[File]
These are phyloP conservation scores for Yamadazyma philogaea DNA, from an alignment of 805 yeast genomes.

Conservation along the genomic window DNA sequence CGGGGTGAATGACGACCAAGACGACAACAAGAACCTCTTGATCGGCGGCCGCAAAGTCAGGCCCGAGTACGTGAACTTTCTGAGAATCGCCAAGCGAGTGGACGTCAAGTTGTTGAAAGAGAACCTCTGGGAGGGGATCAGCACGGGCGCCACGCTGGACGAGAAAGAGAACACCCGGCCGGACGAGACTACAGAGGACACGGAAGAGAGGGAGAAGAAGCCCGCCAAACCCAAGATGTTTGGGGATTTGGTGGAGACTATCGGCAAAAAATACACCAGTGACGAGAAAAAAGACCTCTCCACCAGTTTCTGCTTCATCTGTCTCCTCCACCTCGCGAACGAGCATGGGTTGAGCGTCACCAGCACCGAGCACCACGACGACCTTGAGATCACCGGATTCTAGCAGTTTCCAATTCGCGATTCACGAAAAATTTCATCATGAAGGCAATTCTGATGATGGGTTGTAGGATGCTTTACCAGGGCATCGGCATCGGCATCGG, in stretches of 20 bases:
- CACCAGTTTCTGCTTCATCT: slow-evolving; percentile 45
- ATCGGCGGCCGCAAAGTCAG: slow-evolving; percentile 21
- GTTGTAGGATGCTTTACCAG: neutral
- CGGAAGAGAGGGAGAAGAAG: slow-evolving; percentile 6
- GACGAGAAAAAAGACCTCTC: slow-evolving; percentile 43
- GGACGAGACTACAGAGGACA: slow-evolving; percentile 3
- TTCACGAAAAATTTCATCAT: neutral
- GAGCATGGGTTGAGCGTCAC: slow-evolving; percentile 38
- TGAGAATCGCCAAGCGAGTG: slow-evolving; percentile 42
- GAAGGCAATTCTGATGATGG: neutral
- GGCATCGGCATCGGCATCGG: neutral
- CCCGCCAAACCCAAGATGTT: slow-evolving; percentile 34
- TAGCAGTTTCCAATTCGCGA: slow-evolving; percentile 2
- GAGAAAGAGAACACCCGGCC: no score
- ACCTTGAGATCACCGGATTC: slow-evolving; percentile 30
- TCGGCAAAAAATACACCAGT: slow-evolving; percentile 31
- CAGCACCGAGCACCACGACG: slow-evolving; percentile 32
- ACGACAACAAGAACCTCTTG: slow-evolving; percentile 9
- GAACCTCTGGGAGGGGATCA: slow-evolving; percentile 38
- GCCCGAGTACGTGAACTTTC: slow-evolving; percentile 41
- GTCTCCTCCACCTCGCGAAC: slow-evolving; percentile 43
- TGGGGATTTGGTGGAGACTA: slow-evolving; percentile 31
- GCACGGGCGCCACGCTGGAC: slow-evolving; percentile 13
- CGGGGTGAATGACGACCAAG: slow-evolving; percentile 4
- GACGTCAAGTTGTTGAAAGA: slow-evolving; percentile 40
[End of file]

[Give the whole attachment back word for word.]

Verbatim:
These are phyloP conservation scores for Yamadazyma philogaea DNA, from an alignment of 805 yeast genomes.

Conservation along the genomic window DNA sequence CGGGGTGAATGACGACCAAGACGACAACAAGAACCTCTTGATCGGCGGCCGCAAAGTCAGGCCCGAGTACGTGAACTTTCTGAGAATCGCCAAGCGAGTGGACGTCAAGTTGTTGAAAGAGAACCTCTGGGAGGGGATCAGCACGGGCGCCACGCTGGACGAGAAAGAGAACACCCGGCCGGACGAGACTACAGAGGACACGGAAGAGAGGGAGAAGAAGCCCGCCAAACCCAAGATGTTTGGGGATTTGGTGGAGACTATCGGCAAAAAATACACCAGTGACGAGAAAAAAGACCTCTCCACCAGTTTCTGCTTCATCTGTCTCCTCCACCTCGCGAACGAGCATGGGTTGAGCGTCACCAGCACCGAGCACCACGACGACCTTGAGATCACCGGATTCTAGCAGTTTCCAATTCGCGATTCACGAAAAATTTCATCATGAAGGCAATTCTGATGATGGGTTGTAGGATGCTTTACCAGGGCATCGGCATCGGCATCGG, in stretches of 20 bases:
- CACCAGTTTCTGCTTCATCT: slow-evolving; percentile 45
- ATCGGCGGCCGCAAAGTCAG: slow-evolving; percentile 21
- GTTGTAGGATGCTTTACCAG: neutral
- CGGAAGAGAGGGAGAAGAAG: slow-evolving; percentile 6
- GACGAGAAAAAAGACCTCTC: slow-evolving; percentile 43
- GGACGAGACTACAGAGGACA: slow-evolving; percentile 3
- TTCACGAAAAATTTCATCAT: neutral
- GAGCATGGGTTGAGCGTCAC: slow-evolving; percentile 38
- TGAGAATCGCCAAGCGAGTG: slow-evolving; percentile 42
- GAAGGCAATTCTGATGATGG: neutral
- GGCATCGGCATCGGCATCGG: neutral
- CCCGCCAAACCCAAGATGTT: slow-evolving; percentile 34
- TAGCAGTTTCCAATTCGCGA: slow-evolving; percentile 2
- GAGAAAGAGAACACCCGGCC: no score
- ACCTTGAGATCACCGGATTC: slow-evolving; percentile 30
- TCGGCAAAAAATACACCAGT: slow-evolving; percentile 31
- CAGCACCGAGCACCACGACG: slow-evolving; percentile 32
- ACGACAACAAGAACCTCTTG: slow-evolving; percentile 9
- GAACCTCTGGGAGGGGATCA: slow-evolving; percentile 38
- GCCCGAGTACGTGAACTTTC: slow-evolving; percentile 41
- GTCTCCTCCACCTCGCGAAC: slow-evolving; percentile 43
- TGGGGATTTGGTGGAGACTA: slow-evolving; percentile 31
- GCACGGGCGCCACGCTGGAC: slow-evolving; percentile 13
- CGGGGTGAATGACGACCAAG: slow-evolving; percentile 4
- GACGTCAAGTTGTTGAAAGA: slow-evolving; percentile 40